Lu, González-Maeso and the rest of their research team conducted lab tests on mice by, for example, using DOI (2,5-dimethoxy-4-iodoamphetamine) on mice, which have been trained to fear certain triggers. DOI is said to be similar to the likes of LSD, for reference sake.
The team then took small brain samples in order to analyze the brain for changes in epigenome and gene expression. The team found that “epigenomic variations were generally more long-lasting than the changes in gene expression, thus more likely to link with the long-term effects of a psychedelic.”
Additionally, the mice who reacted to fear triggers prior to the DOI administration, were no longer responding to the triggers with anxious behavior after just one dose of DOI. The brains of the mice also displayed effects “even after the substance was no longer detectable in the tissues,” explained Lu.
The team explains that the administration of the DOI is able to produce such effects due to its ability to produce “fast-acting effects on frontal cortex dendritic spine structure and acceleration of fear extinction via the 5-HT2A receptor.” The team goes on to say that, “ a single dose of DOI leads to changes in chromatin organization, particularly at enhancer regions of genes involved in synaptic assembly that stretch for days after the psychedelic exposure.”
The researchers explain that when we look at all the data, it supports the fact that “epigenomic-driven changes in synaptic plasticity sustain psychedelics’ long-lasting antidepressant action but also warn about potential substrate overlap with genetic risks for certain psychiatric conditions.” In simpler terms this means genomic changes as a result of psychedelics can allow the antidepressant effects to last longer.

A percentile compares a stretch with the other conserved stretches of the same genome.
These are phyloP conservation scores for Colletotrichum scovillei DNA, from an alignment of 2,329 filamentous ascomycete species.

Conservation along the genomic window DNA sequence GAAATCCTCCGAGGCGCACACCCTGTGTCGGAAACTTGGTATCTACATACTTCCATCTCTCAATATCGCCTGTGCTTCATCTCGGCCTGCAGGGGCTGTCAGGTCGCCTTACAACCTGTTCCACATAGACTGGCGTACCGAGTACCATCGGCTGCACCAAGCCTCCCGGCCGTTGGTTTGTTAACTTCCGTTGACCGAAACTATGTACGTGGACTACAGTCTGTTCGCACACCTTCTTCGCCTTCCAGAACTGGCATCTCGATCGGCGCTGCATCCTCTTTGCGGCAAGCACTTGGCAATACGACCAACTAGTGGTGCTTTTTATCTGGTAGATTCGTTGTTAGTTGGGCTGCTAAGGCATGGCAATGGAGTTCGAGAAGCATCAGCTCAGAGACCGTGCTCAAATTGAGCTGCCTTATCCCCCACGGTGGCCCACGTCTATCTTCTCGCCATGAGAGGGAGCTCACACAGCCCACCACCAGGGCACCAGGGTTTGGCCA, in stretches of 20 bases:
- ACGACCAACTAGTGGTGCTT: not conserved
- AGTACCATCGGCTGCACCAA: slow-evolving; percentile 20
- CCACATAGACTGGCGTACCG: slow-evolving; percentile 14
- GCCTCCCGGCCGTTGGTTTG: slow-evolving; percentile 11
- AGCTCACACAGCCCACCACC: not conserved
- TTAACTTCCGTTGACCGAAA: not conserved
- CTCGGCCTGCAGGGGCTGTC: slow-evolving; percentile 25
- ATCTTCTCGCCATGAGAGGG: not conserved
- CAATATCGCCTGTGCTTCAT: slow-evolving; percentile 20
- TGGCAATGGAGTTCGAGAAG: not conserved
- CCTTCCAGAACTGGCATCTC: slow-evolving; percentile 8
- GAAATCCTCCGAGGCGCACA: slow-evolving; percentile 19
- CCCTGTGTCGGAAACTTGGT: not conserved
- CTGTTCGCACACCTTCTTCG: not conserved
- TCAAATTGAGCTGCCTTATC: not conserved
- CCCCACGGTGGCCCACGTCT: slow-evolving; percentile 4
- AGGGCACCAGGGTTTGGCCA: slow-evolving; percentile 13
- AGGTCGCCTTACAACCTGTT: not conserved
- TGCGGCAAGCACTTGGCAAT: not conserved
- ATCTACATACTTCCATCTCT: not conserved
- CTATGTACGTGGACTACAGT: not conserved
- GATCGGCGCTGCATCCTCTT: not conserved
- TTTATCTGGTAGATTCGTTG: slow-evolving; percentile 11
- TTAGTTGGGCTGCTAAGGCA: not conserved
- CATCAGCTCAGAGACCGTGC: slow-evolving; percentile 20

However, individuals with a predisposition to mental illness may run some higher risks of adverse side effects. Unfortunately, we will not be able to know much more until further research is conducted.
Lu tells Virginia Tech that, “My older brother has had schizophrenia for the last 30 years, basically. So I’ve always been intrigued by mental health” and that, “once I found that our approach can be applied to look at processes like that — that’s why I decided to do research in the field of brain neuroscience.” It’s thanks to researchers like Lu, who are willing to pursue studying psychedelics despite societal taboo and strict regulations, that we are able to move toward utilizing more effective treatments for mental health disorders in the future.